In a word, the key concept for me is not secularization, though that process of declining belief and attenuated behavior is certainly to be reckoned with, but rather tradition, by definition a matter of continuity through change.

My reading of 20th-century American Jewish sermons and popular essays, along with more rigorous theological writings, revealed that rabbis and their congregants did not literally believe many of the words they uttered in prayer or the explanations officially attached to the rituals they performed—and nonetheless found great meaning, a great many meanings, in reciting those words and performing those rituals, alone or together. The complexity of the transaction with tradition defies yes or no answers and quantified figures of attendance or behavior. A rabbi once told me about a congregant who would not say kiddush at his Friday evening table because he did not believe in a God who had “created the fruit of the vine.” We agreed that was a category mistake of the first order, one that was made by a great many American Jews. Other Jews, however—and even that congregant himself—regularly engaged in Jewish behaviors not warranted by their “beliefs.” This is true for many Jews I know. It is true for me.   

Anyone who goes to an American synagogue of any denomination on a Shabbat morning in 2018 will see Jews praying aloud to God for the healing of family and friends, often with the greatest emotion exhibited at any point in the service. Survey questions will elicit the information that many of these Jews, perhaps the majority, do not believe in a God who hears prayer or cures illness, though they may well believe, as we’d expect from the recent Pew study on this subject, in a cosmic Force at work for good. From my observation, some of the Jews who stand up to say the healing prayer for loved ones are not synagogue regulars or members. Not all of them, I would wager, are in the 78 percent who identify themselves as what Pew calls Jews by religion. I want to understand them—as much as I want to know why Rabbi Mordecai Kaplan insisted on eliminating all references to Jewish chosen-ness from rituals and prayers but was content to leave in things like petitions to God for rain. We all allow ourselves metaphorical license in our religious lives, and in the rest of our lives too. The question is when and why we bring metaphor into play.

I agree with Robert Wuthnow’s argument—echoing Weber’s insistence on verstehen, and seconded by numerous respondents to the Pew Report on American Jews—that we need more than quantitative data to figure out what actors are doing and not doing, saying and not saying. But I think that this is so first of all because the actors themselves are often unaware of all that drives them. Whether or not they are “ambivalent” about God and Judaism, as Charles Liebman suggested, and many are, the notion of standing before the Creator or the Holy One or the depths of one’s own soul is always complex. On occasion it can be terrifying.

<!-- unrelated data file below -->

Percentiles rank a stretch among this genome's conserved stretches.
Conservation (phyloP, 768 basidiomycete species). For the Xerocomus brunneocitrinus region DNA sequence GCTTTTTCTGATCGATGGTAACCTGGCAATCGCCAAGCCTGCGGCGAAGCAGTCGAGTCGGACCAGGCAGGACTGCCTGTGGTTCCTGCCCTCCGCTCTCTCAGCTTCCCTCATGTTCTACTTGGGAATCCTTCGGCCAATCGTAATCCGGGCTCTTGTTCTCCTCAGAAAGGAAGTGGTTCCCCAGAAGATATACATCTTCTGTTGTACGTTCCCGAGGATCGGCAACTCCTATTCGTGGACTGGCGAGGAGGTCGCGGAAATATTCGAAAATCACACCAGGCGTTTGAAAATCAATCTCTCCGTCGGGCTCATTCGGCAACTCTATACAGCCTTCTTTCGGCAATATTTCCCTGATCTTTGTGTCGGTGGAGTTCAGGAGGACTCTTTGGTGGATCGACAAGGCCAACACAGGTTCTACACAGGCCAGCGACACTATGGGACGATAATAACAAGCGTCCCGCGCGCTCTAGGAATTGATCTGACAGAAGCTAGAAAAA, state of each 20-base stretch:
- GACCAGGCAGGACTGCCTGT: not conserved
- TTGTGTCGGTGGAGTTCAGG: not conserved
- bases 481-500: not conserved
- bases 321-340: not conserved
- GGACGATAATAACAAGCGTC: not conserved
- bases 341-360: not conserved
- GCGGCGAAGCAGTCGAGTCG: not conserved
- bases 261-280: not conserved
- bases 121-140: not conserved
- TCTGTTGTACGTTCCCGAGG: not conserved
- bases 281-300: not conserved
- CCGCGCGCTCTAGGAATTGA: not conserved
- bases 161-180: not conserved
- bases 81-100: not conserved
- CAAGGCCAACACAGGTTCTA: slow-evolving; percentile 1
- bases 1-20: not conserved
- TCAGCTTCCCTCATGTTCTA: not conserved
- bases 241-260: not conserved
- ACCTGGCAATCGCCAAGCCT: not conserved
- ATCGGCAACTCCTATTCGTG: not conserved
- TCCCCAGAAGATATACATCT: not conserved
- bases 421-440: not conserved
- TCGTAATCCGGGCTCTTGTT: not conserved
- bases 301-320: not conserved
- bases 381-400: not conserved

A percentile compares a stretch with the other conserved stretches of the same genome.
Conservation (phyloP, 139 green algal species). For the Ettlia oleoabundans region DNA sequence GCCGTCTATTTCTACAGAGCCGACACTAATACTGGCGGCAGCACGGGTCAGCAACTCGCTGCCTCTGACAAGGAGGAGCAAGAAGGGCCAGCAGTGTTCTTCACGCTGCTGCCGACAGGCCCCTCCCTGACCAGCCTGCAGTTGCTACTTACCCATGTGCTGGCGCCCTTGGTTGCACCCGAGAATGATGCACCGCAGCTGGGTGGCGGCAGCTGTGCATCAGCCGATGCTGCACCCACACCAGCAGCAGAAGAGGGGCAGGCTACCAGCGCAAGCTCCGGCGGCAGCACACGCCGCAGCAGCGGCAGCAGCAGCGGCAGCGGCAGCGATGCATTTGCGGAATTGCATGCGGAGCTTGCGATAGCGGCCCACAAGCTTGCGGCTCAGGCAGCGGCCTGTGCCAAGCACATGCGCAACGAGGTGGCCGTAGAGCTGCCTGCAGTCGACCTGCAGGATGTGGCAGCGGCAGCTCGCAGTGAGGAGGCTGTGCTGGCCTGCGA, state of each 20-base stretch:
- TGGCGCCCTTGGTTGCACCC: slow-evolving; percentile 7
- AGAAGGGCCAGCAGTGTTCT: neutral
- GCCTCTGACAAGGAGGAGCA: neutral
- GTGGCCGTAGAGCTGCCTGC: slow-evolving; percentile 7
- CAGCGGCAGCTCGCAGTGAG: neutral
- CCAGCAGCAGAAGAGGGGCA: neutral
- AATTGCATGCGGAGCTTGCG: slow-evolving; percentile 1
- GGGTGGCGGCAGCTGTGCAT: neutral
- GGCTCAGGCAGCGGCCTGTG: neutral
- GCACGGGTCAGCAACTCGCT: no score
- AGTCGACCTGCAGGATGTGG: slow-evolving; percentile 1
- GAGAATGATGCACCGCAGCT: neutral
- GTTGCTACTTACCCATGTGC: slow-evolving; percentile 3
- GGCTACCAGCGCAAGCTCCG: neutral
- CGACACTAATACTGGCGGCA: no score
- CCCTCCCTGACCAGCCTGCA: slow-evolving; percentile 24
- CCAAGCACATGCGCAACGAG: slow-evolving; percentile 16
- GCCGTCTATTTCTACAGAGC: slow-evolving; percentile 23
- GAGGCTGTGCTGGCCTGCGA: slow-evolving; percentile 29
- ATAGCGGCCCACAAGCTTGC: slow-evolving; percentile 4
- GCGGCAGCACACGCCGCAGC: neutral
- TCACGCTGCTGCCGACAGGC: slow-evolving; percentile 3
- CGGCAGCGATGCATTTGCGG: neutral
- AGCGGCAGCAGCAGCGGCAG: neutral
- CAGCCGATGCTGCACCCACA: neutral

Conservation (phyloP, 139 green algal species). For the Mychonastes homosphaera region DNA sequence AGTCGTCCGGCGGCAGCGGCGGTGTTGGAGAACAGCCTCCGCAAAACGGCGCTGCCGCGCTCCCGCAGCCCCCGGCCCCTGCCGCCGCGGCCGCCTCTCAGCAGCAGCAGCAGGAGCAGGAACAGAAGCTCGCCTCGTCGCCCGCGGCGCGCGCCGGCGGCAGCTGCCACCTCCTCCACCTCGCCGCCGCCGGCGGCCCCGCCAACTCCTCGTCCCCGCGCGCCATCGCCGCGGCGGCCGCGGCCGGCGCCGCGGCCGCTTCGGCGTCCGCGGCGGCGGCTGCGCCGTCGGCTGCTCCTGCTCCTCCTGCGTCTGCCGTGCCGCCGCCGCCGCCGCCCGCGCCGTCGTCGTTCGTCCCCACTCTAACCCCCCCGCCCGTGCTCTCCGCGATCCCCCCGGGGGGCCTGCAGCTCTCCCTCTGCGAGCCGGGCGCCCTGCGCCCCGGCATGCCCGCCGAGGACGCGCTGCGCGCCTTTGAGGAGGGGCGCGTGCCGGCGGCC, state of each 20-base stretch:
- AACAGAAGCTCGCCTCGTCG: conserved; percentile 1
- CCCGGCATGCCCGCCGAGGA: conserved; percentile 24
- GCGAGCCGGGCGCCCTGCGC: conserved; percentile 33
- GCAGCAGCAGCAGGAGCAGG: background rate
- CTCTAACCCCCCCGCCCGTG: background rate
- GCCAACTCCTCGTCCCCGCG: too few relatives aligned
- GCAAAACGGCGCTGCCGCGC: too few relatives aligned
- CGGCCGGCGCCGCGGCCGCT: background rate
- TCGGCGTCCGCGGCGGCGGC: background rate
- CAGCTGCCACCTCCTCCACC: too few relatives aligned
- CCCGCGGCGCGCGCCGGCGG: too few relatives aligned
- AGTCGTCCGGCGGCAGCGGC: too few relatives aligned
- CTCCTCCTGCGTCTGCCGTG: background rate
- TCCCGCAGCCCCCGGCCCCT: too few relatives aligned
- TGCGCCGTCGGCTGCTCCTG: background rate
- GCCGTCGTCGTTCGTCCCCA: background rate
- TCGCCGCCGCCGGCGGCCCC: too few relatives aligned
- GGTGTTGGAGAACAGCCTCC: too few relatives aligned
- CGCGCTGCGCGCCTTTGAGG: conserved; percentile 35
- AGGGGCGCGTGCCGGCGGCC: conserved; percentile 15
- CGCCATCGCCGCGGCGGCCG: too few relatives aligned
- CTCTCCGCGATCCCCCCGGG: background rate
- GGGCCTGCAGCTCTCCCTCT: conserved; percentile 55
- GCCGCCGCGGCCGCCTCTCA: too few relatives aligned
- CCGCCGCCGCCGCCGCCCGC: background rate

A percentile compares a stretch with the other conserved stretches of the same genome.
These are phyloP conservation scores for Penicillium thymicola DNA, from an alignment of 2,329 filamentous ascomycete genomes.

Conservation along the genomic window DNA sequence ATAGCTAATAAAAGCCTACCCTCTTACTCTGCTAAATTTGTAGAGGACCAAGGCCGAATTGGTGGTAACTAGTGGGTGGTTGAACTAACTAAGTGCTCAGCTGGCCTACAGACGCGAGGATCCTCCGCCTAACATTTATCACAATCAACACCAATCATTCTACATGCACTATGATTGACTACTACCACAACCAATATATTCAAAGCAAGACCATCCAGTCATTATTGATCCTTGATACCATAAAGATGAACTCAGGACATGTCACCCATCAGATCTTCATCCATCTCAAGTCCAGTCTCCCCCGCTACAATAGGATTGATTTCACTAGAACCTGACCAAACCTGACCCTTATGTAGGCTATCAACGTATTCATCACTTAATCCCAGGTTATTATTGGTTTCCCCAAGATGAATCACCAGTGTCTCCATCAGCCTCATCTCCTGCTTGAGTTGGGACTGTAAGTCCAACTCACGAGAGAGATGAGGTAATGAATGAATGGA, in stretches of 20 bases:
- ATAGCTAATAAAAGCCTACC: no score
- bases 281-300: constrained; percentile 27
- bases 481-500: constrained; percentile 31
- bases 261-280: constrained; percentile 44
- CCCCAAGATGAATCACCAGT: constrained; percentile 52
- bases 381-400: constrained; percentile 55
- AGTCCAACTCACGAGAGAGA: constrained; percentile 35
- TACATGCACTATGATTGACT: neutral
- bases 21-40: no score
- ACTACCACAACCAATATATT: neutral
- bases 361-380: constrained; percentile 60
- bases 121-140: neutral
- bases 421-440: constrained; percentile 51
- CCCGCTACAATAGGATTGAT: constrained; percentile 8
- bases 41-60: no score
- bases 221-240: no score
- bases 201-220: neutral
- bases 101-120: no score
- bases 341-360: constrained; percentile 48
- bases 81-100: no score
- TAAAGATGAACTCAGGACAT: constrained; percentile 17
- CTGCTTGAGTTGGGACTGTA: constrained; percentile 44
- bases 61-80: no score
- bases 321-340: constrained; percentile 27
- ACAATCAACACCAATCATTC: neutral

I believe that Jewish living cannot be freed of these depths even for the person most dismissive of their relevance. Too much history intrudes into Jewish consciousness, for one thing. There is the Holocaust to reckon with, and the State of Israel. Whenever Jews contemplate their Jewish identities, moreover, memories of parents and grandparents enter the equation. God is often in the picture too. Think of the not-untypical American Jew portrayed by the Coen brothers in A Serious Man, or the countless images of Jews we see on TV and film attending bar mitzvahs or saying kaddish.

If we are to understand these Jews, whether at prayer or at play, we need to get at the range of meanings they find or do not permit themselves to find, the associations summoned or avoided by their actions, the impact of parents, spouses, children, and friends.  

My second point draws on a lesson I first learned from the historian Roger Chartier’s work on the French Revolution: we should not see behavior only or primarily as the consequence or expression of belief. Sometimes belief follows behavior rather than the reverse. There is a beautiful paragraph in God in Search of Man where Heschel urges Jews to take a “leap of action”: to “do more than [we] understand in order to understand more than [we] do.” The Jew Within demonstrated that there is sometimes little or no correlation between belief and behavior, let alone a cause-effect relation in either direction. There may be no single meaning for what is done or believed, certainly not one universally shared by a community or consistent over time.